Refactoring Helps You Program FasterMartin Fowler, Refactoring, page 82
This was and is also my personal strong belief, and I think there is enough evidence that this is a fact. I mentioned earlier sustainability, and if a well-design and maintained code base based on clean code principles and with constant refactoring exists, its the best way to get a graph like the red one below.
Note also the short part in the lower left corner, where poor design for a while may have more functionality than good design. Naturally, with hacky proof of concepts hitting production, you can push out some functionality “fast”, but at the cost of low efficiency later on. On pages 90f (German version) declares this the major argument in favor of refactoring – in the end its about the business value it provides, and that one can be immense.
On pages 86f Fowler discusses if one should reserve dedicated time for refactoring. I heard before of models like “every third sprint is a refactoring sprint” and of course situations where “management decided the next sprint is for refactoring to fully focus on features after that again”. Fowler argues that reserved refactoring slots shouldnt be a thing. I tend to agree with him, by stating that refactoring should be considered in day-to-day work efforts and not be a sepereate activity in contrast to “normal development work” (which it should be a part of). However, as the value of refactorings is hard to measure and aforementioned “implicit” integration into the developer workflow easily gets it ignored or watered down, some accompanying activities and events encouraging refactoring may provide benefit.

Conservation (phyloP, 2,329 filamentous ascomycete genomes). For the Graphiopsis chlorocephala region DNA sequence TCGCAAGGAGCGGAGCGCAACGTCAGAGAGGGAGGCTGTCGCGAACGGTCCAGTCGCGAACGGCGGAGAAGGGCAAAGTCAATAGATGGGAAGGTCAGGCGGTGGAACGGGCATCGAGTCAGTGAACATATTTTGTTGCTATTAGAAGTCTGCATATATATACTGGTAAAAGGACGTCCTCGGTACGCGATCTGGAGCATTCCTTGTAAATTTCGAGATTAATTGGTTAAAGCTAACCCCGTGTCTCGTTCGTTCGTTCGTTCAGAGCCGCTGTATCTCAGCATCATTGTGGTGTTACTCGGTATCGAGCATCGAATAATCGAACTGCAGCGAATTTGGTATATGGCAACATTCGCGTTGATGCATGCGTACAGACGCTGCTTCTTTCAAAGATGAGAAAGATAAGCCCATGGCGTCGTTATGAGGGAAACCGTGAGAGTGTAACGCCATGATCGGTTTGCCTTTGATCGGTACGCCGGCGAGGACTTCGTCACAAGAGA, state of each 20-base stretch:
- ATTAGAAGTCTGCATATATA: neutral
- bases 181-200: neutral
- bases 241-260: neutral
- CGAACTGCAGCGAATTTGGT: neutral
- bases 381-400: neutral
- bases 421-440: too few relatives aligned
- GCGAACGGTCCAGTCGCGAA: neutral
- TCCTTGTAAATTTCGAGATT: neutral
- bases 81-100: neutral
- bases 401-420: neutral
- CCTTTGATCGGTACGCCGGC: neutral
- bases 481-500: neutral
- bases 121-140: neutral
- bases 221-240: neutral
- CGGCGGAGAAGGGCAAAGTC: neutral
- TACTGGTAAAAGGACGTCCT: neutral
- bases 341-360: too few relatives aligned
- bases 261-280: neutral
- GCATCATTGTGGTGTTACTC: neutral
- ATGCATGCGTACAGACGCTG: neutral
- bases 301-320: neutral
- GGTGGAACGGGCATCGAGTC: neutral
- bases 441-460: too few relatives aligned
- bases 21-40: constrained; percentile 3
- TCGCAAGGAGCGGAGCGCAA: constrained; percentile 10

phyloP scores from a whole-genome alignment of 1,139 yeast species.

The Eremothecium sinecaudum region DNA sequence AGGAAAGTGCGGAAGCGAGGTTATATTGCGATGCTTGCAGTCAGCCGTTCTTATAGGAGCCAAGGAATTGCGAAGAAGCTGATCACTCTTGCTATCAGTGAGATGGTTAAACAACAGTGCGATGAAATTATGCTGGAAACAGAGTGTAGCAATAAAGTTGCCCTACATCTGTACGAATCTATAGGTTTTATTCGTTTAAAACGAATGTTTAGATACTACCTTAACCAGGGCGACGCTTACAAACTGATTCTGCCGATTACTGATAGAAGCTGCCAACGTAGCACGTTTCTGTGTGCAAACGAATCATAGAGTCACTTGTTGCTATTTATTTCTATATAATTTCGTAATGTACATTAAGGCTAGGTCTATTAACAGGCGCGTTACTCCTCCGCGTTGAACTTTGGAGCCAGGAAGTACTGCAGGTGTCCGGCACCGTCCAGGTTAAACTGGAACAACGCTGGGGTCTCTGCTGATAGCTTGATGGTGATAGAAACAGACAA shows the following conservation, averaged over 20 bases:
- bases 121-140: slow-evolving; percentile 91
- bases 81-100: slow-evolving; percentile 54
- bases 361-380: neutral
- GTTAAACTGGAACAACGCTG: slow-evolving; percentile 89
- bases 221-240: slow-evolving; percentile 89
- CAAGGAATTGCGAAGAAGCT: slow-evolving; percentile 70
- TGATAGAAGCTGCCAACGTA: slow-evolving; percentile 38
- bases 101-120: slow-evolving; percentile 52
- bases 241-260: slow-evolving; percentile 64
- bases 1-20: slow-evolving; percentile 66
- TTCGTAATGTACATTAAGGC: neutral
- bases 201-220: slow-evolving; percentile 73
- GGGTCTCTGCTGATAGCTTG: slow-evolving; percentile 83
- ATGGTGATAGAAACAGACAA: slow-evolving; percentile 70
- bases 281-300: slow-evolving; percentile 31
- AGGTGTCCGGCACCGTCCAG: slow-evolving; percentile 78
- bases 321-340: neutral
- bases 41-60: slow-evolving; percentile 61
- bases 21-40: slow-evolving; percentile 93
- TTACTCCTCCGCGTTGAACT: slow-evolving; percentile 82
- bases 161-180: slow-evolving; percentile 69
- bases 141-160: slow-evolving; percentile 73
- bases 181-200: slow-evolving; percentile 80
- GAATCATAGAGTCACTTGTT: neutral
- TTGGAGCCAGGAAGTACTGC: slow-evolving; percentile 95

What Do I Tell My Manager? […]
Of course, many people say they are driven by quality but are more driven by schedule. In these cases I give my more controversial advice: Don’t tell!Martin Fowler: Refactoring, page 89
Similar to Bob Martin, Fowler argues with refactoring being an essential part of professional software development, thus its not something a manager should even have the change to interfere with in particular. I agree – mature develops should just do it and get the time needed. Asking management for approval for such a core activitiy in the actual coding, that it would be weird to explicitly ask for it. Do you ask for permission to apply certain design patterns, too? Of course, when asked, management will respond and the answer in probably 80% not what you would do. Management will probably realize at some point of refactoring gets too extensive (if that is even possible), but in the end refactoring is for everyone’s best (see the graph above).
On pages 93f Fowler has some interesting input on the interaction of (feature) branches and refactorings which I didnt see before. In essence its simple: Both are working in opposite directions. If there are multiple branches living in parallel and in one of them refactoring is happening, it may make the other branches unmergable (and vice-versa). So if a company or project wants to encourage refactoring, it should avoid active branches wherever possible.
There are more arguments for refactoring and a myriad of hints and tricks how to apply it, when to apply it and how to carry it out in an optimal way. The second part of the book contains detailled descriptions of all types of refactorings. I have skipped through them, but I know I wouldnt remember them exactly anyways. However, with the gist of things in mind I did a major refactoring of my current pet project, and it was really fun and productive. Now my codebase is even cleaner (I did already a few rounds after reading Clean Code) and I am looking forward repeat it while I continue adding functionality.
It was a very good book and a certain recommend, if you didnt read it already.